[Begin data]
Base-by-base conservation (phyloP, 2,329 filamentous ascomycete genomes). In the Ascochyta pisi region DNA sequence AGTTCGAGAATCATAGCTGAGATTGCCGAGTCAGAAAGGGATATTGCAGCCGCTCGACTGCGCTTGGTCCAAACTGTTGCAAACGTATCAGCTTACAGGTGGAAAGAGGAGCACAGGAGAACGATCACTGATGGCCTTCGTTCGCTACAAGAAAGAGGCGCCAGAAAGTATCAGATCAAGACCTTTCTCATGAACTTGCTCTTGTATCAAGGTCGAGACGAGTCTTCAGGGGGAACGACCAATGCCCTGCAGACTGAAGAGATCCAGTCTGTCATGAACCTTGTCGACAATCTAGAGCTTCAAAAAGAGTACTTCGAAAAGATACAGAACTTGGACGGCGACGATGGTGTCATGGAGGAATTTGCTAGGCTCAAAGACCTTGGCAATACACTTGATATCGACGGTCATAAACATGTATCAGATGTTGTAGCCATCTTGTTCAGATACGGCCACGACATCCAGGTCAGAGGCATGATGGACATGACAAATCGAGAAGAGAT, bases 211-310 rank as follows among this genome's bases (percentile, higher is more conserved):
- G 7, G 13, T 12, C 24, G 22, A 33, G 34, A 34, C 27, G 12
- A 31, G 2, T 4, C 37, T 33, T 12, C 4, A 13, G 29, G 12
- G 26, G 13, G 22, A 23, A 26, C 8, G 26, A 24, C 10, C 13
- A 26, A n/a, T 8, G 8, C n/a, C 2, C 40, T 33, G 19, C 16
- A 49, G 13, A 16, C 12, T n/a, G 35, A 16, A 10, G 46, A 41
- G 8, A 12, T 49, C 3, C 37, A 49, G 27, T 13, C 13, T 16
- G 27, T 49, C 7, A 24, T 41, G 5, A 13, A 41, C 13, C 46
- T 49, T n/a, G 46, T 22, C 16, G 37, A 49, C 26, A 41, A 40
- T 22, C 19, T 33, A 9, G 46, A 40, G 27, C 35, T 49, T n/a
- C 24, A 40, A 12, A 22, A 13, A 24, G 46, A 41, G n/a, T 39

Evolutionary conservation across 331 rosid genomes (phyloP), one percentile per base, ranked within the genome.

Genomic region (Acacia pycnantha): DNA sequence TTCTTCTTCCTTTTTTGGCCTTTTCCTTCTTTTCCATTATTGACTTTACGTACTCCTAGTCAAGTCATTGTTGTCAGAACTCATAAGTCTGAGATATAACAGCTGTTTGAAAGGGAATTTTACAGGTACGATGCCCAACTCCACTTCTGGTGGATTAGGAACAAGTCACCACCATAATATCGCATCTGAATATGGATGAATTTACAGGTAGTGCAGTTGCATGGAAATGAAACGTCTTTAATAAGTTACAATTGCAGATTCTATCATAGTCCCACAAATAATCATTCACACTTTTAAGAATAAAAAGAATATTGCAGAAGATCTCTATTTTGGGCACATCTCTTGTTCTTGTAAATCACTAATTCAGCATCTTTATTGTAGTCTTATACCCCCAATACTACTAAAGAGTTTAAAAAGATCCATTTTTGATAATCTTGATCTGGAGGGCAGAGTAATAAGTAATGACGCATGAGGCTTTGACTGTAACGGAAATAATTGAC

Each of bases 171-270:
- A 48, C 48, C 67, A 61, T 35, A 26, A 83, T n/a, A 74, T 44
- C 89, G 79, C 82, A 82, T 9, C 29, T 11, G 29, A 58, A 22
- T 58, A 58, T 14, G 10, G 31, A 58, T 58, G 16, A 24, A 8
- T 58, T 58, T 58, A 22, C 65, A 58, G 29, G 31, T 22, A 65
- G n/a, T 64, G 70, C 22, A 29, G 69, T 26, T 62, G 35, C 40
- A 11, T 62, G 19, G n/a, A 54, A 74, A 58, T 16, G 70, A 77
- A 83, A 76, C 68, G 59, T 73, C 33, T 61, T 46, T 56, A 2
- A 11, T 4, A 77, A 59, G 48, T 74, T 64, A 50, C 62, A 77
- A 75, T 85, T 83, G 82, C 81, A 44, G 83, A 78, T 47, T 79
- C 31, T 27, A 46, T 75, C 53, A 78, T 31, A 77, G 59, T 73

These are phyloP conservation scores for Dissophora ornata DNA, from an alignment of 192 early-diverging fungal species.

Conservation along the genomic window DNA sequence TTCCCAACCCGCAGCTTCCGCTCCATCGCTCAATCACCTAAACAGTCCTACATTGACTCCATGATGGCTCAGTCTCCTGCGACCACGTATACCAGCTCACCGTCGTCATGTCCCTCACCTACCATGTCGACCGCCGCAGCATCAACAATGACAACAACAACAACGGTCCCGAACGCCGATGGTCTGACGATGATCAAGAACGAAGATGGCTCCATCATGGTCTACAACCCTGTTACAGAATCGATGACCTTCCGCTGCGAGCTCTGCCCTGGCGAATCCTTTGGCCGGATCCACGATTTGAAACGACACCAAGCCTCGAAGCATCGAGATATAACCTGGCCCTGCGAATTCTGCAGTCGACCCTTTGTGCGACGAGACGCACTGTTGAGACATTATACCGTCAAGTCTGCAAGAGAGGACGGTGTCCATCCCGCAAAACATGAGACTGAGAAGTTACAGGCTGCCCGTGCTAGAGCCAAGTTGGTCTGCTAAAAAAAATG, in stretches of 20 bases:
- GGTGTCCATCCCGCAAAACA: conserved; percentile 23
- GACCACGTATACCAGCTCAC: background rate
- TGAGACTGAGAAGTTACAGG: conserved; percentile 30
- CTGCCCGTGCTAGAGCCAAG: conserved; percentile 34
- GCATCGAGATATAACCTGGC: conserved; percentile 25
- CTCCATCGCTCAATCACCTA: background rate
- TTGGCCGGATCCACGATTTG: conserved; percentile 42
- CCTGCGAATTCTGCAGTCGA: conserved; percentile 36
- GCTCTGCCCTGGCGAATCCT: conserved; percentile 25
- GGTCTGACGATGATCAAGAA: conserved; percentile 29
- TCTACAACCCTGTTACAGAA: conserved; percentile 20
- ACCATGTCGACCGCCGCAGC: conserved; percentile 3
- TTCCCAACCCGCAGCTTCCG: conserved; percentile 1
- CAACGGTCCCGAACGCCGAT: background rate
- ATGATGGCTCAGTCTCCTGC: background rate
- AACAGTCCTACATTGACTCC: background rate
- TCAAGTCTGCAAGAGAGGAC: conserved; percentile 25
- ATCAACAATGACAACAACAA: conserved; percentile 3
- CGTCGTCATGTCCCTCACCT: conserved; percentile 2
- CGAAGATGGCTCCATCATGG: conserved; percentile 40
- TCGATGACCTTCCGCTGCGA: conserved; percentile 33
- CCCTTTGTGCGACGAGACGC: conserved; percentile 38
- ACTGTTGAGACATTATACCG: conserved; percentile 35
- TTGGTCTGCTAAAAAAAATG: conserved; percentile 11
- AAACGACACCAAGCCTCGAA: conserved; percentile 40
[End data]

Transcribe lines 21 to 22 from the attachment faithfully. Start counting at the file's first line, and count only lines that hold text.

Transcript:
- A 83, A 76, C 68, G 59, T 73, C 33, T 61, T 46, T 56, A 2
- A 11, T 4, A 77, A 59, G 48, T 74, T 64, A 50, C 62, A 77